I originally circulated this statement in a sort of pre-blog email circular that I ran at the time. It is worth another read in light of recent events.
From The Militant Vol.65/No.40 October 22, 2001
The following editorial was published October 8 in Granma International, the English-language weekly of the Central Committee of the Communist Party of Cuba, under the title, “The war has begun.”
On October 7, at 9:00 p.m. Afghan time, the war began. Or rather, the military attack on Afghanistan began. The word “war” suggests a conflict between two more or less equal parties, in which the weakest has at least a minimum amount of technical, financial, and economic resources with which to defend itself. But in this case, one of the sides has absolutely nothing. But let’s call it a war anyway. That’s what the person who ordered the military operations called it.
This is really a singular kind of war. An entire country has been converted into a proving ground for the most modern weapons ever invented. The specialists and experts in research centers and military workshops who spent billions of dollars to create instruments of death will follow every detail of how their sinister creatures have performed.
No matter what the pretext, this is a war with the most sophisticated technology aimed at people who don’t know how to read or write; a war of a $20 trillion annual gross domestic product versus a country that produces 1,000 times less; a war that will be transformed, for economic, cultural, and religious reasons, into a war of the former colonizers versus the formerly colonized, of the most developed versus the least developed, of the richest versus the poorest, of those who call themselves civilized versus those who the “civilized” consider backward and savage.
It’s not a war against terrorism, which could and should be defeated by other more effective, rapid, and lasting means available to us; it is a war in favor of terrorism, whose military operations will make it more complicated and more difficult to eradicate terrorism. A cure worse than the disease.
Now we will be showered with news about bombs, missiles, air attacks; movements of armored vehicles filled with troops of ethnicities allied with the invaders; aerial landings and movements of the attacking countries elite ground troops; occupation of cities, even the capital, in a relatively short time; whatever television footage is permitted by the censors or leaked despite them. The battles will be against the natives of that country and not the terrorists. There are no battalions or armies of terrorists. This is a sinister method and concept of fighting, a phantom.
The events mentioned here will be accompanied by triumphalism, chauvinist exaltations, boasting, bragging, and other expressions of arrogance and of a supposed cultural and racial superiority.
Then comes the great question: will the resistance end, will all the antagonism disappear, or will the real war begin, the one defined as long and interminable? We are sure that this is the biggest question that those who pride themselves on having launched this irresponsible war must ask themselves today. Millions of refugees have fanned out everywhere, and the worst times are yet to come. We await the course of events.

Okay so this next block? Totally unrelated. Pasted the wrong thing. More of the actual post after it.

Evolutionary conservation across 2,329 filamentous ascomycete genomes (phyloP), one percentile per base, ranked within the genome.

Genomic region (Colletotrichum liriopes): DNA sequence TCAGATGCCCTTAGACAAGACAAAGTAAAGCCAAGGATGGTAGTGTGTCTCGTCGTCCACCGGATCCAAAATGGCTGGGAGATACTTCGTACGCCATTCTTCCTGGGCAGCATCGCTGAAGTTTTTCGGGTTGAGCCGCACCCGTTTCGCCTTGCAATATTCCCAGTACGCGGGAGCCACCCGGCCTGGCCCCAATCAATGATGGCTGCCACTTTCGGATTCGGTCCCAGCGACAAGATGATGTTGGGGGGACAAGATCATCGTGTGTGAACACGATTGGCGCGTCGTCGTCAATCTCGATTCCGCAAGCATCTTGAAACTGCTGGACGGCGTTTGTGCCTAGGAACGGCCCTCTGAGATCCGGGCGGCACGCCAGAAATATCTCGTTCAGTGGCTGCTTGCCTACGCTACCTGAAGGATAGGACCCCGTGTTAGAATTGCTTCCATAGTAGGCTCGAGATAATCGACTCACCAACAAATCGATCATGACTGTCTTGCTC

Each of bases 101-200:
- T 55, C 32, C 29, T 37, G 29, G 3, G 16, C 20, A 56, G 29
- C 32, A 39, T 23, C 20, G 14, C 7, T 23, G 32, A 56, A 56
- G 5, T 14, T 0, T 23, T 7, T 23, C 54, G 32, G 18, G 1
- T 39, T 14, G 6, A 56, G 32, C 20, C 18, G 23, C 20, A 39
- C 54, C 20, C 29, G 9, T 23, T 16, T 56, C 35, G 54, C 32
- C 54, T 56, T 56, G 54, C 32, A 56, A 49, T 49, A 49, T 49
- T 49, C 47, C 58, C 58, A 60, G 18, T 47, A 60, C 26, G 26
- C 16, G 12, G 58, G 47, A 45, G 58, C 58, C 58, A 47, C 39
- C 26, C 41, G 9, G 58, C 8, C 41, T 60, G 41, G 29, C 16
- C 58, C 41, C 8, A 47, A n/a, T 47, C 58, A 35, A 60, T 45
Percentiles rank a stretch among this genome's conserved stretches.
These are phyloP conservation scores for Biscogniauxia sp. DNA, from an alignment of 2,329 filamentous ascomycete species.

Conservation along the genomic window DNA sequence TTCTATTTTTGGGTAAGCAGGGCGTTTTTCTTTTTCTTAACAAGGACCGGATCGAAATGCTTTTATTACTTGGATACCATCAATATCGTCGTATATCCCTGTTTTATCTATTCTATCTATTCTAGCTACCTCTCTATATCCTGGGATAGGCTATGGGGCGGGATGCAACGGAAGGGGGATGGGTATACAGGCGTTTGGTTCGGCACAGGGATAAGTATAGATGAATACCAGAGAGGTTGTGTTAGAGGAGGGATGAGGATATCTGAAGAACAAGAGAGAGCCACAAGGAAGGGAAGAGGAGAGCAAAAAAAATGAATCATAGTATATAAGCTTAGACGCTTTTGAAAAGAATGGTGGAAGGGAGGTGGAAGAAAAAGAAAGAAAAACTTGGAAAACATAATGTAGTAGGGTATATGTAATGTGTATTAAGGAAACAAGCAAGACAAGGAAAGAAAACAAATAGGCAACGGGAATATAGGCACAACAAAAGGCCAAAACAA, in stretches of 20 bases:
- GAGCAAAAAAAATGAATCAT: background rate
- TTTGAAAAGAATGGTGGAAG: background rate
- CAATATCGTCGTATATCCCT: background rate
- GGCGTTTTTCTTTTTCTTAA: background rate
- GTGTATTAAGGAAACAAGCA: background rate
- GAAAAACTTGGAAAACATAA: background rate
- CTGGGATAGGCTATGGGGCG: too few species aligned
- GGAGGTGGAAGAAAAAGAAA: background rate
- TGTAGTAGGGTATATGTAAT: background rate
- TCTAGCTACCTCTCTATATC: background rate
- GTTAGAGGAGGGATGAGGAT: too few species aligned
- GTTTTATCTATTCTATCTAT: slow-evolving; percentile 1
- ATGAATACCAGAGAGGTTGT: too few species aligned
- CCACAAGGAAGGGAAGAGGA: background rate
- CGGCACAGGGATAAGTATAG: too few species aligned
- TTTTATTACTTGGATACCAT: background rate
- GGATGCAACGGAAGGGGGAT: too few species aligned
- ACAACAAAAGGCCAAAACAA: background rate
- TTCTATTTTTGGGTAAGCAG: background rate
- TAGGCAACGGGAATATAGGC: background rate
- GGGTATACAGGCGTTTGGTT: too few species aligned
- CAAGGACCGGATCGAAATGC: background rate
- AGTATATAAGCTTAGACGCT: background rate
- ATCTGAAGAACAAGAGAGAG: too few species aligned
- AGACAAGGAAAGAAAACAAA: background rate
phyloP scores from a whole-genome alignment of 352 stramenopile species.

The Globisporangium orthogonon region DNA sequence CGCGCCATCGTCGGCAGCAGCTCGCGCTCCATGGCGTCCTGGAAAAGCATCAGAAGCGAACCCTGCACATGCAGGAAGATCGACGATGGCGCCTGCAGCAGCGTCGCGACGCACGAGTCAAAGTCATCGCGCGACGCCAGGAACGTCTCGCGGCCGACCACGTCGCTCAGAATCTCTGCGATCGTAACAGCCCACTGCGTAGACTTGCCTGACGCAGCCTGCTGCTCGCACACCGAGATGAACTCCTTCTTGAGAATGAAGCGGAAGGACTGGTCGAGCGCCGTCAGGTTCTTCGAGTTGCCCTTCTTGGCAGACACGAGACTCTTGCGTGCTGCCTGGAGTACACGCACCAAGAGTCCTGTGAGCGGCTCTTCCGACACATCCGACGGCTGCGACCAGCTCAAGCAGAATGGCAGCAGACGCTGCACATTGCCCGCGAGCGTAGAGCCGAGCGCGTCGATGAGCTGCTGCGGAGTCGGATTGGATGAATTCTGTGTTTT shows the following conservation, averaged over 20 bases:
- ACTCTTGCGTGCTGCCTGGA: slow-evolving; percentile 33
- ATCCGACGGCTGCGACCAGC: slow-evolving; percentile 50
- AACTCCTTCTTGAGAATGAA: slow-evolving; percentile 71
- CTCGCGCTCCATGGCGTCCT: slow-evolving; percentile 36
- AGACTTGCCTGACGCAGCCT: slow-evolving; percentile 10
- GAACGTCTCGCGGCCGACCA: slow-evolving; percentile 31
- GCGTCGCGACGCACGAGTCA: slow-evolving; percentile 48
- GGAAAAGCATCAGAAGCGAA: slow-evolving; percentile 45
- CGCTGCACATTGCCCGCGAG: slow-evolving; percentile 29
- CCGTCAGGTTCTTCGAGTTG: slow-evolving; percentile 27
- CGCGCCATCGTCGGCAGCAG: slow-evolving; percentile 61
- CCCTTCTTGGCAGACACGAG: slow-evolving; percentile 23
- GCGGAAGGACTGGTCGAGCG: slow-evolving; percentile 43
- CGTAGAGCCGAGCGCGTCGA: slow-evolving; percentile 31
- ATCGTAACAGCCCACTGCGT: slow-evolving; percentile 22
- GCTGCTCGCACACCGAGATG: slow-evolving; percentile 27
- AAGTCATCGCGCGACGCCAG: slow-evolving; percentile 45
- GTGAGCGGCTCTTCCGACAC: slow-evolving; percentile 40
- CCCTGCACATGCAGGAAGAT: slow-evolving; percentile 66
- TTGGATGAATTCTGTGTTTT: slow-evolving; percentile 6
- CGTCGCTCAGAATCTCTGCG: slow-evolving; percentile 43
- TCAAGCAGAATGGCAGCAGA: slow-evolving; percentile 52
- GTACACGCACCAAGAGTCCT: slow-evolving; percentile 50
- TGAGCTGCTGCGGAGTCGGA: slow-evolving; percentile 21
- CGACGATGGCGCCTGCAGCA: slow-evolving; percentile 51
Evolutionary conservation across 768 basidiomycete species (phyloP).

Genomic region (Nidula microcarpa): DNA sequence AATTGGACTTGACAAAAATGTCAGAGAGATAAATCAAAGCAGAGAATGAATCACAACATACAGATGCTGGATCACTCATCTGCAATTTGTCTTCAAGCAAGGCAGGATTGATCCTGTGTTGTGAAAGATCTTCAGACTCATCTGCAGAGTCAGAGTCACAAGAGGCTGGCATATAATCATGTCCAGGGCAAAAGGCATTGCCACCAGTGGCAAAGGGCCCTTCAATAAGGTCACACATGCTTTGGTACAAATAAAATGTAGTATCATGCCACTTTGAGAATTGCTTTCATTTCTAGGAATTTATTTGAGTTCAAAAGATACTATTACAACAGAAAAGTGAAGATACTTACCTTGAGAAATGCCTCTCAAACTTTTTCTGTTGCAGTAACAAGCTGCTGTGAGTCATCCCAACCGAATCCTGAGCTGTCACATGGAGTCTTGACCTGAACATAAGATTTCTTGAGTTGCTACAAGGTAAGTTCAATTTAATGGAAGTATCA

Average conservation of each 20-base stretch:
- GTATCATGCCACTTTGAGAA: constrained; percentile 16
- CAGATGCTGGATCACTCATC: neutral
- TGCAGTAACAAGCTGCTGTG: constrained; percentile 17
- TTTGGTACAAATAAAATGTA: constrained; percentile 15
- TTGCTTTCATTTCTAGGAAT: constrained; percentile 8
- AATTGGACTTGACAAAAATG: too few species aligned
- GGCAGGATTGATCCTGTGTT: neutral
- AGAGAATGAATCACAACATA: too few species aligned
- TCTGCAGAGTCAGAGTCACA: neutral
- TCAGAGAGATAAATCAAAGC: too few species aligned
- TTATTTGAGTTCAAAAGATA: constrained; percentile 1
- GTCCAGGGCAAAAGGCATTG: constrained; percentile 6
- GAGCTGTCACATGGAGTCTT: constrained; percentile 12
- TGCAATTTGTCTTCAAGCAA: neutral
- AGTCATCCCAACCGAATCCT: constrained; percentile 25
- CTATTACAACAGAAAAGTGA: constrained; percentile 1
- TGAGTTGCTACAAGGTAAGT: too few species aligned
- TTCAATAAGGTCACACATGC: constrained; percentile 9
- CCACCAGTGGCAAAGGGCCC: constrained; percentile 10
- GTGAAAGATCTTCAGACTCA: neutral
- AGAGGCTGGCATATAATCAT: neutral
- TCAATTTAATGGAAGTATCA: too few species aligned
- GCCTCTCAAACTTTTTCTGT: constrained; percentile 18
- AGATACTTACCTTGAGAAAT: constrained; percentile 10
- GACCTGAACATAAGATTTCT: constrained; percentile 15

Our people will be informed with the greatest possible objectivity about every event that takes place, giving space in line with its importance in the press, on radio and television, without altering the pace of our activities and normal information and recreation programs, and without abandoning the enormous social and cultural development efforts we are carrying out, nor the careful and strict attention to all production and service activities. The latter are now more important than ever, considering the consequences that current events could have on the already deteriorated world economy, whose effects cannot be escaped by any country, even though none is better prepared, organized, and aware than we are to face any difficulty that may appear. And we will continue to pay attention to our defense, as we have always done.
Once again, we will see hesitation and panic in the world. Later, as the foreseeable problems present themselves, there will be a raised awareness and a universal rejection of the war that has just begun. Sooner or later, even U.S. citizens, impacted today by the horrible tragedy, will understand that.
Even now when opposition and condemnation of terrorism and war, which has been the essence of our position– a position currently shared by many people around the world– has been battered by the expected commencement of military operations, we will continue to fight with all our strength for the only possible solution: the cessation of military operations and the eradication of terrorism through cooperation and the support of all countries, the unanimous repudiation and condemnation of international public opinion, under the leadership of the United Nations.
Tweet this Tweet